From Dr. Jason Goldman Regarding Our HIV Testing

It has come to my attention that there is some confusion regarding HIV testing and the transmissibility of HIV. A brief summary is as follows. Upon initial infection, the virus rapidly replicates inside the host and is immediately contagious. Unfortunately, modern testing can not detect the virus for a period of time, known as a window period. During the initial period of infection, the person has an undetectable viral load but is still infected. This is a false negative test result. A NAT test can become positive around 10 days while the antigen/antibody test takes about 18 days. During this acute infection period, the individual is highly contagious with rapidly replicating virus. During the initial infection, undetectable means a window period exists and the virus is most definitely transmittable.
If a patient begins treatment with ART, the viral load may become undetectable. The virus is being suppressed but is still inside the body and can increase in number if the medication is stopped. Additionally,  viral blips may occur when the viral load increases for unknown reasons and then becomes undetectable again. If a person is on ART consistently and has an undetectable viral load for 6 months by repeat blood tests; only then is the virus thought to be non transmittable. The person needs to be compliant and consistent with the medication. Having a negative test is only accurate to the day the blood is drawn. If a patient is infected the next day then the previous test is meaningless.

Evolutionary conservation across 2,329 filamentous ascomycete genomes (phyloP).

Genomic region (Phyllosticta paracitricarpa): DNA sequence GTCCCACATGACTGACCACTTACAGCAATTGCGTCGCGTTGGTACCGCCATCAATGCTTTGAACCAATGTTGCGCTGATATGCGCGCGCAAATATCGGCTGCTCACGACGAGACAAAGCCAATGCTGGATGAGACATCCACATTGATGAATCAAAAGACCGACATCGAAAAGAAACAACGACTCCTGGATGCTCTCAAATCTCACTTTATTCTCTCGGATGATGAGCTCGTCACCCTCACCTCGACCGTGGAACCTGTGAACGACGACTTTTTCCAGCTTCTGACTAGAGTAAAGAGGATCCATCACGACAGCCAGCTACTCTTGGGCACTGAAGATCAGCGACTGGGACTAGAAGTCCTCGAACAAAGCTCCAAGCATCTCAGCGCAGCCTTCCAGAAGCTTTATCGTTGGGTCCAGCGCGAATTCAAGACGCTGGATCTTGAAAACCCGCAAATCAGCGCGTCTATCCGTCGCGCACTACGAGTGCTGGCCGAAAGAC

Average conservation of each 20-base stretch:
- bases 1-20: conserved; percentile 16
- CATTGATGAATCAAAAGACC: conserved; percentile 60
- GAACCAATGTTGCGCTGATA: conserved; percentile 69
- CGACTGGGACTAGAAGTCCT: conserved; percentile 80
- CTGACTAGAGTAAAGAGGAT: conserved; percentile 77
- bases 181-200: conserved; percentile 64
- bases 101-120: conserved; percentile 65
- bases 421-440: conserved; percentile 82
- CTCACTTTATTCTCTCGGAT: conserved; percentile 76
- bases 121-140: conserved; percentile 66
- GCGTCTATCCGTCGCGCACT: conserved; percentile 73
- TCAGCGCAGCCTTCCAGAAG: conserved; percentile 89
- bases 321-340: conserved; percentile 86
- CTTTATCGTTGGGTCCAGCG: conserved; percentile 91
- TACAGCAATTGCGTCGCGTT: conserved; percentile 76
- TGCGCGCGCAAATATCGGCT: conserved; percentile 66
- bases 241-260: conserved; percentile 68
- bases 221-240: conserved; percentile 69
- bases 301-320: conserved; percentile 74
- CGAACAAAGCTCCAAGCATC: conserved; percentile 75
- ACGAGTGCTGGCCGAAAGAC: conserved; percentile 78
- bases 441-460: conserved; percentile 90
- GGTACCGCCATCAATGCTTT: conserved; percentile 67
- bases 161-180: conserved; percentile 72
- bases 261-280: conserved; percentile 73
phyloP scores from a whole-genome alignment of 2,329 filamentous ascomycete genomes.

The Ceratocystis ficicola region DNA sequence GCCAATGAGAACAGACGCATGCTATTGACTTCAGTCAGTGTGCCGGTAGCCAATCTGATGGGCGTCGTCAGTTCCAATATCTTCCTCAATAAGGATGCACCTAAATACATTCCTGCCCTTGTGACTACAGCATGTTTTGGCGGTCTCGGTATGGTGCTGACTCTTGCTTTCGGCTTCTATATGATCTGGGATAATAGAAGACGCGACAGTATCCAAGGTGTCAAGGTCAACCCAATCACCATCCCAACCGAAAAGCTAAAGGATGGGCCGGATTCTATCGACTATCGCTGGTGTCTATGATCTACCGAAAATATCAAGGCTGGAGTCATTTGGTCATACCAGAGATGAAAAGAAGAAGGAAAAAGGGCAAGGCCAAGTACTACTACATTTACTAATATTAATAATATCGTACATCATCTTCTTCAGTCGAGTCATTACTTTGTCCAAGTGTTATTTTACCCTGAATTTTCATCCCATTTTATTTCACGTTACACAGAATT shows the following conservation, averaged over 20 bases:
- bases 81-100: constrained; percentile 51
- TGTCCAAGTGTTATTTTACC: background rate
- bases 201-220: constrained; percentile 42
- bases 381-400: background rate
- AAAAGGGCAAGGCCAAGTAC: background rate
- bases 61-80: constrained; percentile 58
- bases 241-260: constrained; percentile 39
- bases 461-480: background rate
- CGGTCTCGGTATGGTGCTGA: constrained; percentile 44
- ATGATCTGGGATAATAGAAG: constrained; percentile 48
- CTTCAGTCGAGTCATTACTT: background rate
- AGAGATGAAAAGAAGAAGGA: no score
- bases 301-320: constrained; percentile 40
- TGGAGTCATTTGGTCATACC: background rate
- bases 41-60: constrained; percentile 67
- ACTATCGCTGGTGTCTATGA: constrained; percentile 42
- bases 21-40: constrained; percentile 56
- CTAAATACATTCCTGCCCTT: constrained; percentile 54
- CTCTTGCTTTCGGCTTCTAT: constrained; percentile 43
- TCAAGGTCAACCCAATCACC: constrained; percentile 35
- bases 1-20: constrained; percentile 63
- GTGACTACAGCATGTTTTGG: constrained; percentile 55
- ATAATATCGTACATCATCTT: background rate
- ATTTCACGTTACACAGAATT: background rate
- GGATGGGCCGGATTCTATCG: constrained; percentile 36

Furthermore, once infected with HIV, the antibody test will always be positive and there will always be a risk of spreading infection if not properly treated. To be crystal clear, undetectable in the window period is a false negative test and contagious. Undetectable only means non transmittable if the person is consistently on effective medications. Knowing yours and your partners status is critical to proper prevention strategies.


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